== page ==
The beginning of the Autumn term at Wolsingham School was no different to previous years. We, like many schools, had scheduled two days of staff training prior to the arrival of our students. However, this year staff, parents and governors started the new academic year considering one straightforward question, ‘what is the purpose of education at Wolsingham School?’ This marked the start of a new journey for staff and students at Wolsingham School, it was the first step in developing our ‘Ready’ curriculum.
The ‘Ready’ curriculum remained dormant in my mind during my time as a Deputy Headteacher and it was only when I was appointed Headteacher in 2016 that I brought the idea to life. As a parent, I appreciate the importance of academic excellence but also the development of the skills, values and character which enable children to be happy and successful.
The simple question ‘what is the purpose of education?’ threw up a remarkable number of answers and some heated debates. Answers included:
‘To ensure students are the best they can be. Providing opportunities and chances for them to face life’s next challenge’
‘To equip each individual with the transferable skills – academically, socially and holistically – for his/her future’
‘To recognise and maximise individual potential in all areas ready for life!’
The discussion then turned to the challenges that students might face and how we, as educators, prepare them to meet these challenges. Again, discussion was wide ranging from managing financial pressures, to adapting to changing circumstances or dealing with disappointment. The consensus in every discussion was that students educated at Wolsingham School should be prepared academically and socially to meet to such challenges.
After a lengthy and lively debate it was agreed that as staff and students we need to be:
• Ready to engage
• Ready to see and experience
• Ready to succeed
• Ready to support
• Ready to inspire
• Ready to lead
• Ready to reflect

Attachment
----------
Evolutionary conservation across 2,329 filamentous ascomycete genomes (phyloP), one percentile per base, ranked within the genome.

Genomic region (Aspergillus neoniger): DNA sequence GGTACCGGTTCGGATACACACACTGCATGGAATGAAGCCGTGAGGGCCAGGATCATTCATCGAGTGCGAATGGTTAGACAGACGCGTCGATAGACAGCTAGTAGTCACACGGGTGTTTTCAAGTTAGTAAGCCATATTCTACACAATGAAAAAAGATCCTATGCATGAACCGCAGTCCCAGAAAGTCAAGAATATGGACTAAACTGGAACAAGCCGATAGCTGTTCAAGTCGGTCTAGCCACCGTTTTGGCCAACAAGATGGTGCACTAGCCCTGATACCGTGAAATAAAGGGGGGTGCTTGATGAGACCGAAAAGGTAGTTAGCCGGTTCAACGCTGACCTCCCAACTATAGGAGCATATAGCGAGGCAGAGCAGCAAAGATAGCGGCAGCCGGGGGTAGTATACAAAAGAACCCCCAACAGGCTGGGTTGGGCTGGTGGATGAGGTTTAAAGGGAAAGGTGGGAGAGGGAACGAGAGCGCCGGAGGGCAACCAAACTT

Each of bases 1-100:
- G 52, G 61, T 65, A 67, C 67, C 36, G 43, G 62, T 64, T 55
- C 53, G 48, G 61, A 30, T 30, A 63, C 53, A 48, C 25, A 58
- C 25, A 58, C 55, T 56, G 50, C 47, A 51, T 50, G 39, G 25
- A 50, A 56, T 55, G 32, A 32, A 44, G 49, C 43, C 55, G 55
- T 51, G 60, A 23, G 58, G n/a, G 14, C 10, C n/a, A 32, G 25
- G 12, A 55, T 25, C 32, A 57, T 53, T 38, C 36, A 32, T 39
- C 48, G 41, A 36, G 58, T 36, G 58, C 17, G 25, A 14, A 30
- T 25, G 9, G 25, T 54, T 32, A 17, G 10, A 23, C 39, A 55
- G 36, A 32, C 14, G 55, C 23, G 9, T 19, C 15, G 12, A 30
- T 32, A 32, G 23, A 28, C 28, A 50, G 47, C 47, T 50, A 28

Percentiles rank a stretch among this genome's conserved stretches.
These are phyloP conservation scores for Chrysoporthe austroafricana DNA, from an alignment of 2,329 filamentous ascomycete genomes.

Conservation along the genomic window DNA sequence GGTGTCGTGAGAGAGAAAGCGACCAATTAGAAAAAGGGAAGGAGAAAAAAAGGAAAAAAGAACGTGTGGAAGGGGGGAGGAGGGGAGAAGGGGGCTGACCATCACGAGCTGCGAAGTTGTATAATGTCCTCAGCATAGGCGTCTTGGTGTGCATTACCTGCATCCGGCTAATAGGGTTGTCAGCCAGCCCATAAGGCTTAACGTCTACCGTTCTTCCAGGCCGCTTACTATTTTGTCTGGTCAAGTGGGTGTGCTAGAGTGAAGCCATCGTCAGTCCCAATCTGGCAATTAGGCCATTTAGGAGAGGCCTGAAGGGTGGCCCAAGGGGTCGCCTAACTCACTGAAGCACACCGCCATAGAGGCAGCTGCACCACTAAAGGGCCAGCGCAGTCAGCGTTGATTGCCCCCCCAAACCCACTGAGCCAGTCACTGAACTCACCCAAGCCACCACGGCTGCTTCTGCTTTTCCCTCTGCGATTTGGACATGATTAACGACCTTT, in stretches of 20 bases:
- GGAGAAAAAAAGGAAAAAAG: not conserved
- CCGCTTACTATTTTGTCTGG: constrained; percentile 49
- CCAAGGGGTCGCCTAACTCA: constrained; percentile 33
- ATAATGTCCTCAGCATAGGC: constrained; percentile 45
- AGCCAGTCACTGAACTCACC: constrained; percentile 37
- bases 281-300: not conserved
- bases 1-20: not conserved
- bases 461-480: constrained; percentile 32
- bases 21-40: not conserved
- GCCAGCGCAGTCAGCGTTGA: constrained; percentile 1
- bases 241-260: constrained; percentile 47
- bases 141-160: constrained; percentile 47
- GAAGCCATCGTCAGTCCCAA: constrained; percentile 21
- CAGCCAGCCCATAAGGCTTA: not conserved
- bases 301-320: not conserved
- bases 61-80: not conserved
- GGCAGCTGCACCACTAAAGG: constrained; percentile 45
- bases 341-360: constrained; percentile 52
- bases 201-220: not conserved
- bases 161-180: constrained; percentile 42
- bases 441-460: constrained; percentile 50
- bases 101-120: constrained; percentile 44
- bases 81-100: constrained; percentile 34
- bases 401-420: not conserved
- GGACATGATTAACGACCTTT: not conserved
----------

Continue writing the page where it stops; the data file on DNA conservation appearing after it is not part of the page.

• Ready to learn
• Ready to adapt
• Ready to respect
The establishment of the ‘Ready’ curriculum forms the key priorities for the school over the next three years. Lesson planning, development plans and meeting structures have all been adapted to ensure that each strand of the curriculum is developed in detail. We have even renamed senior leaders posts so that the Assistant Headteacher responsible for teaching and learning is now the Assistant Headteacher for Ready to Inspire, our pastoral Assistant Headteacher is responsible for the Ready to engage strand and so on.
By involving all staff, parents and governors in the creation of the ten Ready strands we have ensured that the school vision is a shared vision that is known, and understood, by all.
The Ready to See and Experience strand has led to some significant developments within school that allow our young people access to projects that our rural location would make difficult otherwise. In the last 12 months we have launched our own school Combined Cadet Force (CCF) and we are proud to be the first school in the country that has recently launched our own Police Cadet Force. Both the army and police cadets are led by ex-officers, meaning the training our students receive is first class.
The Police Cadet Force is open to Years 7-13 and is run weekly every Wednesday night between 3.30 and 5.00p.m. The aim of the Police Cadets is to train and develop young people to become positive citizens, inspire and improve aspirations of young people to participate positively in their communities, portray a positive image of young people and Wolsingham School, encourage the spirit of adventure and good citizenship and to support local policing priorities through volunteering, giving young people a chance to be heard and promote a practical understanding of policing among all young people.
Training involves learning about the different crimes within the law and also how people in the police deal with them. This involves visits from the police such as dog handlers, serving detectives, etc. There are drills, identification exercises and witness activities. A uniform is provided that incorporates a polo shirt, jacket, trousers and headwear and cadets wear this uniform at school each Wednesday. At the start of each session, cadets are given a roll call by the junior leaders and a uniform inspection takes place to ensure high standards throughout.
There will be an attestation event at the end of the training programme to officially confirm the cadets into the national police cadet force with family and significant figures in the police force attending and supporting.
After training, there will be opportunities for cadets to be involved in further activities such as an introduction to specialist police departments, motor patrols, dog support unit, public order, public protection, conflict management training, helping police at public events, crime prevention, career opportunities with Durham Police, fund raising activities and visits to other Cadet Schemes.
Colleagues are more than welcome to come and see us in action, if you are interested please give me a call.